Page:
As a writer, 3/5 - The narrative arc of almost 85-90% of the book is about a journey that, in the end, we don't get more than about a month of. I was very interested in the process by which Rinpoche identified the labels he lived by and tried to peel back those layers of identity to
Dec 28, 2019 rated it it was amazing
I first saw this book with my best friend who had borrowed it from a local cafe near our school. Then my ex recommended it to me. Then I saw someone in my class reading it and I knew I had to read this book.
Being somewhat familiar with Buddhist teachings, I unlike some, don’t find the content of this book too complicated in terms of the teachings.
This book too me is an inspiring account of a genuine Buddhist practitioner working with the hardest of circumstances and thriving because of the dharm
May 08, 2019 rated it liked it
Shelves: amazon-reviewed
In Love with the World by Yonget Mingyur Rinpoche is a free NetGalley ebook that I read in early May.

The writings of Rinpoche, a Buddhist monk on retreat/sabbatical to study other religions and end-of-life rituals in Asia. It has some elements of The Celestine Prophecy where the journey is the book’s way of conveying lessons and teachings (i.e. chaptered vignettes on mindfulness, facing and acknowledging anxious thoughts and transgressions, impermanence, experiencing both awareness and emptiness
Raghav Sharma
Jan 11, 2021 rated it it was amazing
Shelves: 2021
Three separate streams (Buddha's life, Mingyur's life and Buddhism precepts) so beautiful merged together is a very satisfying read. Even if you don't agree with all of the buddha's teachings, it's just a fun autobiographical account of someone's journey thru the Buddhist experience. ...more
Lian Seng
Mar 07, 2020 rated it really liked it
Interesting presentation of Tibetan meditation practices and Bardo teachings using a wandering retreat as the backdrop
Jul 07, 2021 rated it it was amazing
This luminous book is a real gem, and quite unique.

The abbot of a Buddhist monastery in India decides to do a three-year retreat. But rather than going to a shrine or other typical refuge, he will wander anonymously throughout India, begging for his food, and becoming a nobody. For someone who has always had servants, has never handled money, and is accustomed to being a VIP, this will be a great shock.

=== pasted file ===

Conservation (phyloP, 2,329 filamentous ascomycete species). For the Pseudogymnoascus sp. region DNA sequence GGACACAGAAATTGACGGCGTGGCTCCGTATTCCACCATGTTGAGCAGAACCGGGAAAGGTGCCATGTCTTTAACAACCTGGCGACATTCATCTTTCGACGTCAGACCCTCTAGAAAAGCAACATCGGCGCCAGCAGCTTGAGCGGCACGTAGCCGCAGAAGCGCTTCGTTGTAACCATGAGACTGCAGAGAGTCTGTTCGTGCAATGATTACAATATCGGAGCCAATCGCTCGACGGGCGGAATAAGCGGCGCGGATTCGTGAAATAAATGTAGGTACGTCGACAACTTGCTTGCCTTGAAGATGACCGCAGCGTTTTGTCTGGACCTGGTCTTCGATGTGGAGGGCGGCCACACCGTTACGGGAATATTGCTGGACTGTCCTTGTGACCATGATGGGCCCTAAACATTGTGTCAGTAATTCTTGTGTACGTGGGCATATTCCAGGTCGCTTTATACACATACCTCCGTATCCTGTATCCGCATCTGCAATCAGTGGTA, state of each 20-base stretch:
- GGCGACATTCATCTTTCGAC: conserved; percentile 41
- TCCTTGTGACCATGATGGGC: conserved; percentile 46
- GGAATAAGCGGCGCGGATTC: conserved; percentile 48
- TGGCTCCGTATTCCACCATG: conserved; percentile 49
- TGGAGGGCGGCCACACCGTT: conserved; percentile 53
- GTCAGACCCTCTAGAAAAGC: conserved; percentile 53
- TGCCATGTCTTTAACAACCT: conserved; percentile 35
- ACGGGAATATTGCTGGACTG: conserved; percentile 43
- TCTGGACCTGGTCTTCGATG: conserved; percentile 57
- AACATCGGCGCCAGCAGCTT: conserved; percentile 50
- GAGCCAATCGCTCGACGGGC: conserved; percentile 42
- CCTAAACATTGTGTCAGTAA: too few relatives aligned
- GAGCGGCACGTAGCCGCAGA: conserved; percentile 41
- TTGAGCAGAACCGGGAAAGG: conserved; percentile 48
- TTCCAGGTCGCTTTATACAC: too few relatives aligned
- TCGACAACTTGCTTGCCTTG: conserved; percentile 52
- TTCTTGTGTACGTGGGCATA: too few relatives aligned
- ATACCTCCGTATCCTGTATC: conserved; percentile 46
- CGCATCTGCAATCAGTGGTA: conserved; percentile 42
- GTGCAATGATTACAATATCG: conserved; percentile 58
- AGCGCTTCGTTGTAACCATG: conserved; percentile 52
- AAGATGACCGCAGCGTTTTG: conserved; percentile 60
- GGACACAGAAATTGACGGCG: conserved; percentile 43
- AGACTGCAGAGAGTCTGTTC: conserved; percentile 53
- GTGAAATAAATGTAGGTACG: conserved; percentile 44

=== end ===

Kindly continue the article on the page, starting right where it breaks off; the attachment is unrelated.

More than a memoir, this book is an intimate look into an advanced soul undertaking a truly ri
Jan 18, 2021 rated it really liked it
Shelves: east
This was a nice read, not really a story as the description claims, not a holy text, but rather a friendly teaching. It was written by a man with very intimate lifelong knowledge of buddhism.
(Disclaimer, I know close to nothing of buddhism.)

I am quite strongly against western divorce of meditation from the spiritual practise, because then we end up with 'mindfulness to boost your start up revenues' kind of approach, which is driving me insane. This book provides easily accessible piece to count
Bob Woodley
Oct 04, 2020 rated it liked it
This is a story of the first few weeks of Yongey Mingyur's multi-year retreat living as a wandering begging monk in India. It starts off as a gripping adventure story, the abbot escapes from his monastery and rides on 3rd class rail to Varanasi. He gives philosophical context to his actions and helps the reader understand his background and his intentions. So, a strong beginning.

But it is a chatty, unstructured work and towards the end I found myself flipping pages wanting to see what happened.

There were some good takeaways that I highlighted such as joy being a by-product of meditation and not the goal. The goal is awareness, and we tend to miss that, which then leads to "unproductive" meditation that doesn't go the way we would like it to.

I suppose I intended to gain exposure to ideas from a monk about how to live a better more fulfilled life. While there were little tidbits here and there, overall the book just talked about Mingyur's initial journey outside of the temple walls and
Jun 08, 2021 rated it liked it
While I found this book generally interesting, I do feel like a book about a Tibetan monk’s solo retreat into the wilderness alone should have been a bit more compelling.

This book is a very interesting look into a monk’s experience leaving the comfort of a monastery and facing life alone in the world where no one knows you. While sections of this book were enlightening and very enjoyable, a lot of the book felt like it could have been structured and written in a far stronger way.

There’s not a
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Yongey Mingyur Rinpoche is a lama and monk of the Nyingma and Kagyu schools of Tibetan Buddhism, and the youngest son of Tulku Urgyen—his elder brothers are Chokyi Nyima Rinpoche, Tsikey Chokling Rinpoche, and Tsoknyi Rinpoche. Mingyur Rinpoche serves as abbot of both Tergar Osel Ling Monastery in Kathmandu, Nepal, and Tergar Rigzin Khachö Targyé Ling Monastery in Bodhgaya, India, in addition to t ...more